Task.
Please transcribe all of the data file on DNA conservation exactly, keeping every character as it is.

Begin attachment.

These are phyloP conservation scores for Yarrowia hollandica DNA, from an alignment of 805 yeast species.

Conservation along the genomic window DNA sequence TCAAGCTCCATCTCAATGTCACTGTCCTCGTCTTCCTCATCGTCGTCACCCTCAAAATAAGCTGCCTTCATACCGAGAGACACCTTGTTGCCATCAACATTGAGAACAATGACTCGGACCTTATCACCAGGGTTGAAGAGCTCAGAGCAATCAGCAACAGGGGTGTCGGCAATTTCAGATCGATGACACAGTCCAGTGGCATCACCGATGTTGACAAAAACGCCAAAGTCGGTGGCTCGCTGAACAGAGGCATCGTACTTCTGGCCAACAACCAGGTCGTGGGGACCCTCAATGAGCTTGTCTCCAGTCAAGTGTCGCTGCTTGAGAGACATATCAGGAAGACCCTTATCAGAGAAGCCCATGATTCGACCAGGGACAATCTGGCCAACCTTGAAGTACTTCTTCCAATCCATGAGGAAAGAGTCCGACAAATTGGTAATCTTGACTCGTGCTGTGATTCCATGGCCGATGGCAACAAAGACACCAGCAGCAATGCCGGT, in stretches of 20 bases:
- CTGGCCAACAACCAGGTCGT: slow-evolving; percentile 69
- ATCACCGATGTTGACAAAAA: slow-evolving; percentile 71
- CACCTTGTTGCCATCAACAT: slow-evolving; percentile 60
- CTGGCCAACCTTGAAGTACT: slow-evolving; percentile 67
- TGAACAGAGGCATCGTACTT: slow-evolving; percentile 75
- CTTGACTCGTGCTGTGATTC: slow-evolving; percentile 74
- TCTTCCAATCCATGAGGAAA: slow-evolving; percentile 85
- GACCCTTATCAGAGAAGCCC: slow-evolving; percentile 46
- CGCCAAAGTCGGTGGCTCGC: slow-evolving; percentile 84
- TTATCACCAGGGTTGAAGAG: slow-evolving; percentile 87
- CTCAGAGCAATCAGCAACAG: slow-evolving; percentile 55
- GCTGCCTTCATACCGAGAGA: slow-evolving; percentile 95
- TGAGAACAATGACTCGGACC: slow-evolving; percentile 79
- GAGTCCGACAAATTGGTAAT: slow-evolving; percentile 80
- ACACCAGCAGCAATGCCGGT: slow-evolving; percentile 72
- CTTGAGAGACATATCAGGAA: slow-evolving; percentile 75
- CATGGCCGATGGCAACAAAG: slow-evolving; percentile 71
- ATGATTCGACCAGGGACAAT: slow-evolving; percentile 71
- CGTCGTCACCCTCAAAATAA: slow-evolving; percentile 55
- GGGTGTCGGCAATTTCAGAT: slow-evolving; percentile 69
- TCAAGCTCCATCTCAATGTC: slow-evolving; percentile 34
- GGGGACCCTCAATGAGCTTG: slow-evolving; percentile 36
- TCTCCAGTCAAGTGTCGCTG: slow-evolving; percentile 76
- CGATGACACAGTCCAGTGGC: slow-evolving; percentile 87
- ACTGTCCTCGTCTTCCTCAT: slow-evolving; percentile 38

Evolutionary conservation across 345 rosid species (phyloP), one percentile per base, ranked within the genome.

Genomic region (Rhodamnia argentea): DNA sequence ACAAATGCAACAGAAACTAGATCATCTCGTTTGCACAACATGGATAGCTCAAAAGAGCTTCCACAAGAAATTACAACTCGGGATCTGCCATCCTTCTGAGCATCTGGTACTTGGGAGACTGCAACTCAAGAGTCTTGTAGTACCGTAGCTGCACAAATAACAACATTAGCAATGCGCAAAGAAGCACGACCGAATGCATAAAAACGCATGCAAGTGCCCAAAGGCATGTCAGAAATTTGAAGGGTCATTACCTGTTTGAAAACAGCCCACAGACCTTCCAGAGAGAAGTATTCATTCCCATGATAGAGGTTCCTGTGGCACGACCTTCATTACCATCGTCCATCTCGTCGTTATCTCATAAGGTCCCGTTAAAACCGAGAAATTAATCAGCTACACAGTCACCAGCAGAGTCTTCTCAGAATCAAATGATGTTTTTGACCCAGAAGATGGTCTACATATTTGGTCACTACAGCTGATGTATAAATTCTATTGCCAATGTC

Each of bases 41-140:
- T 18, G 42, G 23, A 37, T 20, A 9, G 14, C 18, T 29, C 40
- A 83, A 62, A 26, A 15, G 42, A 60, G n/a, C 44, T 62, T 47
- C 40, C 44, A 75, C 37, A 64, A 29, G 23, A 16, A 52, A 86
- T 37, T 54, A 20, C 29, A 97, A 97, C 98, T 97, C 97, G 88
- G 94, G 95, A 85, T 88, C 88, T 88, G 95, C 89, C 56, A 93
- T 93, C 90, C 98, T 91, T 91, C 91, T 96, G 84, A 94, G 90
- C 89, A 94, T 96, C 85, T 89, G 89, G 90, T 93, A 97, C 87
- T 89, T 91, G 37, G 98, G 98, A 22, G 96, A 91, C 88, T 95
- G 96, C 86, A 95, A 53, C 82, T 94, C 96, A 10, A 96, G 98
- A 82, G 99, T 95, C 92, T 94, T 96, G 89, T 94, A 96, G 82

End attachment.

These are phyloP conservation scores for Yarrowia hollandica DNA, from an alignment of 805 yeast species.

Conservation along the genomic window DNA sequence TCAAGCTCCATCTCAATGTCACTGTCCTCGTCTTCCTCATCGTCGTCACCCTCAAAATAAGCTGCCTTCATACCGAGAGACACCTTGTTGCCATCAACATTGAGAACAATGACTCGGACCTTATCACCAGGGTTGAAGAGCTCAGAGCAATCAGCAACAGGGGTGTCGGCAATTTCAGATCGATGACACAGTCCAGTGGCATCACCGATGTTGACAAAAACGCCAAAGTCGGTGGCTCGCTGAACAGAGGCATCGTACTTCTGGCCAACAACCAGGTCGTGGGGACCCTCAATGAGCTTGTCTCCAGTCAAGTGTCGCTGCTTGAGAGACATATCAGGAAGACCCTTATCAGAGAAGCCCATGATTCGACCAGGGACAATCTGGCCAACCTTGAAGTACTTCTTCCAATCCATGAGGAAAGAGTCCGACAAATTGGTAATCTTGACTCGTGCTGTGATTCCATGGCCGATGGCAACAAAGACACCAGCAGCAATGCCGGT, in stretches of 20 bases:
- CTGGCCAACAACCAGGTCGT: slow-evolving; percentile 69
- ATCACCGATGTTGACAAAAA: slow-evolving; percentile 71
- CACCTTGTTGCCATCAACAT: slow-evolving; percentile 60
- CTGGCCAACCTTGAAGTACT: slow-evolving; percentile 67
- TGAACAGAGGCATCGTACTT: slow-evolving; percentile 75
- CTTGACTCGTGCTGTGATTC: slow-evolving; percentile 74
- TCTTCCAATCCATGAGGAAA: slow-evolving; percentile 85
- GACCCTTATCAGAGAAGCCC: slow-evolving; percentile 46
- CGCCAAAGTCGGTGGCTCGC: slow-evolving; percentile 84
- TTATCACCAGGGTTGAAGAG: slow-evolving; percentile 87
- CTCAGAGCAATCAGCAACAG: slow-evolving; percentile 55
- GCTGCCTTCATACCGAGAGA: slow-evolving; percentile 95
- TGAGAACAATGACTCGGACC: slow-evolving; percentile 79
- GAGTCCGACAAATTGGTAAT: slow-evolving; percentile 80
- ACACCAGCAGCAATGCCGGT: slow-evolving; percentile 72
- CTTGAGAGACATATCAGGAA: slow-evolving; percentile 75
- CATGGCCGATGGCAACAAAG: slow-evolving; percentile 71
- ATGATTCGACCAGGGACAAT: slow-evolving; percentile 71
- CGTCGTCACCCTCAAAATAA: slow-evolving; percentile 55
- GGGTGTCGGCAATTTCAGAT: slow-evolving; percentile 69
- TCAAGCTCCATCTCAATGTC: slow-evolving; percentile 34
- GGGGACCCTCAATGAGCTTG: slow-evolving; percentile 36
- TCTCCAGTCAAGTGTCGCTG: slow-evolving; percentile 76
- CGATGACACAGTCCAGTGGC: slow-evolving; percentile 87
- ACTGTCCTCGTCTTCCTCAT: slow-evolving; percentile 38

Evolutionary conservation across 345 rosid species (phyloP), one percentile per base, ranked within the genome.

Genomic region (Rhodamnia argentea): DNA sequence ACAAATGCAACAGAAACTAGATCATCTCGTTTGCACAACATGGATAGCTCAAAAGAGCTTCCACAAGAAATTACAACTCGGGATCTGCCATCCTTCTGAGCATCTGGTACTTGGGAGACTGCAACTCAAGAGTCTTGTAGTACCGTAGCTGCACAAATAACAACATTAGCAATGCGCAAAGAAGCACGACCGAATGCATAAAAACGCATGCAAGTGCCCAAAGGCATGTCAGAAATTTGAAGGGTCATTACCTGTTTGAAAACAGCCCACAGACCTTCCAGAGAGAAGTATTCATTCCCATGATAGAGGTTCCTGTGGCACGACCTTCATTACCATCGTCCATCTCGTCGTTATCTCATAAGGTCCCGTTAAAACCGAGAAATTAATCAGCTACACAGTCACCAGCAGAGTCTTCTCAGAATCAAATGATGTTTTTGACCCAGAAGATGGTCTACATATTTGGTCACTACAGCTGATGTATAAATTCTATTGCCAATGTC

Each of bases 41-140:
- T 18, G 42, G 23, A 37, T 20, A 9, G 14, C 18, T 29, C 40
- A 83, A 62, A 26, A 15, G 42, A 60, G n/a, C 44, T 62, T 47
- C 40, C 44, A 75, C 37, A 64, A 29, G 23, A 16, A 52, A 86
- T 37, T 54, A 20, C 29, A 97, A 97, C 98, T 97, C 97, G 88
- G 94, G 95, A 85, T 88, C 88, T 88, G 95, C 89, C 56, A 93
- T 93, C 90, C 98, T 91, T 91, C 91, T 96, G 84, A 94, G 90
- C 89, A 94, T 96, C 85, T 89, G 89, G 90, T 93, A 97, C 87
- T 89, T 91, G 37, G 98, G 98, A 22, G 96, A 91, C 88, T 95
- G 96, C 86, A 95, A 53, C 82, T 94, C 96, A 10, A 96, G 98
- A 82, G 99, T 95, C 92, T 94, T 96, G 89, T 94, A 96, G 82